A couple of questions for my learned comrades.

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Lugius
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Jul 4 2018 07:34

Rocker's argument against material determinism is found in the introduction to 'Nationalism and Culture'.

E.P. Thompson riffed on this theme in his "Making of the English Working Class".

In Marx's time, science replaced religion as an object of veneration (scientific socialism) and he wasn't alone in imagining society as some kind of machine with levers to be pressed here and there to get the desired result.

It goes some way to explaining the average Marxist-Leninist's mechanistic view of the 'workers'.

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Vlad The Inhaler
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Jul 4 2018 08:04
Lugius wrote:
Rocker's argument against material determinism is found in the introduction to 'Nationalism and Culture'.

E.P. Thompson riffed on this theme in his "Making of the English Working Class".

In Marx's time, science replaced religion as an object of veneration (scientific socialism) and he wasn't alone in imagining society as some kind of machine with levers to be pressed here and there to get the desired result.

It goes some way to explaining the average Marxist-Leninist's mechanistic view of the 'workers'.

It certainly feels that way to me after years and years of peddling (and believing) in that kind of political Scientism. For all the theoretical twaddle that has been written about, how much has it changed anything or lead to any major, or even minor advance, in the workers movement? It just feels like sophism.Pontificating. Self-aggrandising quackery to me these days.

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Vlad The Inhaler
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Jul 4 2018 08:13

In a world of seeming endless brutality and subjugation we look for anything to make us feel more powerful, more in control, less lost. I forget who's pithy misquote it was now, but I agree that The party is the heart in a heartless world.etc You could probably say the same of a lot of Leftist politics. None of the great revolts were anything to do with great thinkers or great texts.

Ultimately I'm not sure you've got anything beyond uniting and fighting, inspiring and being the example and hoping rebellion against the system spreads that way. Social science can study the past but it can't predict the future.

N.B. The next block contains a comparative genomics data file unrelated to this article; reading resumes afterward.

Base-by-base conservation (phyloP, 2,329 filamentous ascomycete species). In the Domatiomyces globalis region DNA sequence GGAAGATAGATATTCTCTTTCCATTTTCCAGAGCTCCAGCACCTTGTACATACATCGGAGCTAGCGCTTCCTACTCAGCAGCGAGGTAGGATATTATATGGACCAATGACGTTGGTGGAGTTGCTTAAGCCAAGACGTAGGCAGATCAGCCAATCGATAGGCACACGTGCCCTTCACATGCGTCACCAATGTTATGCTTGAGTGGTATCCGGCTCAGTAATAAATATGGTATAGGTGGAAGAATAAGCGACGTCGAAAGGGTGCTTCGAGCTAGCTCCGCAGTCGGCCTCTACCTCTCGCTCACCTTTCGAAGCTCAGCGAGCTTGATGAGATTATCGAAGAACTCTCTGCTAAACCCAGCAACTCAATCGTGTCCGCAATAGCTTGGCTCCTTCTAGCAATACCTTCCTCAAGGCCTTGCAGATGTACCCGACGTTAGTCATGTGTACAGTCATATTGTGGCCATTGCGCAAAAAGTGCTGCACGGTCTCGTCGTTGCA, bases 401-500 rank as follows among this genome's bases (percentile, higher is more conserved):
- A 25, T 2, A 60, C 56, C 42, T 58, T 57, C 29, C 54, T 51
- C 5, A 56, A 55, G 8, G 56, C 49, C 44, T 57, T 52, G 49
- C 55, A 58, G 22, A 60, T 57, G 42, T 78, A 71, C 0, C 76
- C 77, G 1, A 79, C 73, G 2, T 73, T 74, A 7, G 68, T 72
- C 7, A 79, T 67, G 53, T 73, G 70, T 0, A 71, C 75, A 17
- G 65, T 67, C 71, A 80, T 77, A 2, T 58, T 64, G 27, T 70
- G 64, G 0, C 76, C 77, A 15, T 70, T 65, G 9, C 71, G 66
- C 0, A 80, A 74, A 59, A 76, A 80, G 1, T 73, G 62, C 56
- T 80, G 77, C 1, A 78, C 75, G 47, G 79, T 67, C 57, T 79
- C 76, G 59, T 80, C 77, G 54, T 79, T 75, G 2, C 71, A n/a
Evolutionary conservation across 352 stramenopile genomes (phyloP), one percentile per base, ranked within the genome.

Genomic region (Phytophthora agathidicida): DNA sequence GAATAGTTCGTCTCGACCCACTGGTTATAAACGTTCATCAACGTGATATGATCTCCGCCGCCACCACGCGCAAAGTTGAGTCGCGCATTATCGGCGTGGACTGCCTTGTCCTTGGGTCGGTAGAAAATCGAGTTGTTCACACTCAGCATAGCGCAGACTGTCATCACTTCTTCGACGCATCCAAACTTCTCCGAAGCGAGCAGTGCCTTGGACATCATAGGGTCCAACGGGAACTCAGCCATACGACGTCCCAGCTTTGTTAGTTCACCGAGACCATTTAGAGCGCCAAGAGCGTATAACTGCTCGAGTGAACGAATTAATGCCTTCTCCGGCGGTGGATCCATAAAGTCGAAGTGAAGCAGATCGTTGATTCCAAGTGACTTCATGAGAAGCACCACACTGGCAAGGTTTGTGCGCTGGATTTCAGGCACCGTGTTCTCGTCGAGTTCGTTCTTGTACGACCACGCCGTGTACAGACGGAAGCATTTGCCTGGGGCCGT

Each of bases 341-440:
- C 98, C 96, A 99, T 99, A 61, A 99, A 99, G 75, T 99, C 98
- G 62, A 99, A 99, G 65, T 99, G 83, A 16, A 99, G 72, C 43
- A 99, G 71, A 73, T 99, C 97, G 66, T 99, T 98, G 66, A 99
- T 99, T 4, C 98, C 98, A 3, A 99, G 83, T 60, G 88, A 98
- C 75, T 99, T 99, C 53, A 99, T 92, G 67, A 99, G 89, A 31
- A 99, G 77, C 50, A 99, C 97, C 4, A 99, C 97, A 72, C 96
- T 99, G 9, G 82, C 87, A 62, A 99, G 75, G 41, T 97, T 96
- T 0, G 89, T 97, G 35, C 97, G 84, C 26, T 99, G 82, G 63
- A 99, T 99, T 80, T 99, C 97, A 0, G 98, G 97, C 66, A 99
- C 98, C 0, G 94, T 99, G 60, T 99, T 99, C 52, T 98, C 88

Mike Harman
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Jul 4 2018 12:29
Lugius wrote:
In Marx's time, science replaced religion as an object of veneration (scientific socialism) and he wasn't alone in imagining society as some kind of machine with levers to be pressed here and there to get the desired result.

It goes some way to explaining the average Marxist-Leninist's mechanistic view of the 'workers'.

So I think Marx was guilty of this a bit, but he was less guilty of it than either his most enthusiastic supporters or detractors make out, for example:

Marx to Zasulich wrote:
In analysing the genesis of capitalist production, I said:

At the heart of the capitalist system is a complete separation of ... the producer from the means of production ... the expropriation of the agricultural producer is the basis of the whole process. Only in England has it been accomplished in a radical manner. ... But all the other countries of Western Europe are following the same course. (Capital, French edition, p. 315.)

The ‘historical inevitability’ of this course is therefore expressly restricted to the countries of Western Europe. The reason for this restriction is indicated in Ch. XXXII: ‘Private property, founded upon personal labour ... is supplanted by capitalist private property, which rests on exploitation of the labour of others, on wage­labour.’ (loc. cit., p. 340).

In the Western case, then, one form of private property is transformed into another form of private property. In the case of the Russian peasants, however, their communal property would have to be transformed into private property.

The analysis in Capital therefore provides no reasons either for or against the vitality of the Russian commune. But the special study I have made of it, including a search for original source­ material, has convinced me that the commune is the fulcrum for social regeneration in Russia.

There's another letter saying similar here: https://www.marxists.org/archive/marx/works/1877/11/russia.htm

There's a similar problem with the post-autonomists obsession with the 'machine fragment' in the Grundrisse. Taking a few paragraphs from a notebook, which he didn't repeat anywhere else, and using them to contradict Capital. See F H Pitts for a comprehensive look at this tendency. Also a massive counterpoint to Marx's 'economic determinism' is his writings on the US Civil War, when he thought it was possible that the South could win and would attempt to spread slavery (both chattel but also indentured white labour) to the North.

So Marx's 'scientific socialism' was looking at material conditions/social relations, and trying to proceed from that. And sometimes he got things right (Capital), and sometimes he got it extremely wrong (supporting German nationalism).

But a Marxist-Leninist 'scientific socialism' is taking the conclusions of Marx's application at certain points, completely out of context, often misrepresenting what those conclusions are, then applying that to all societies at all points in history in this strict schema of feudalism -> capitalism -> socialism -> communism. To justify Stalin they have to misrepresent Lenin too (like the 'final testament' which criticises Stalin as a greater Russian chauvinist, or other very late Lenin where he says the state is barely changed from the Tsarist one).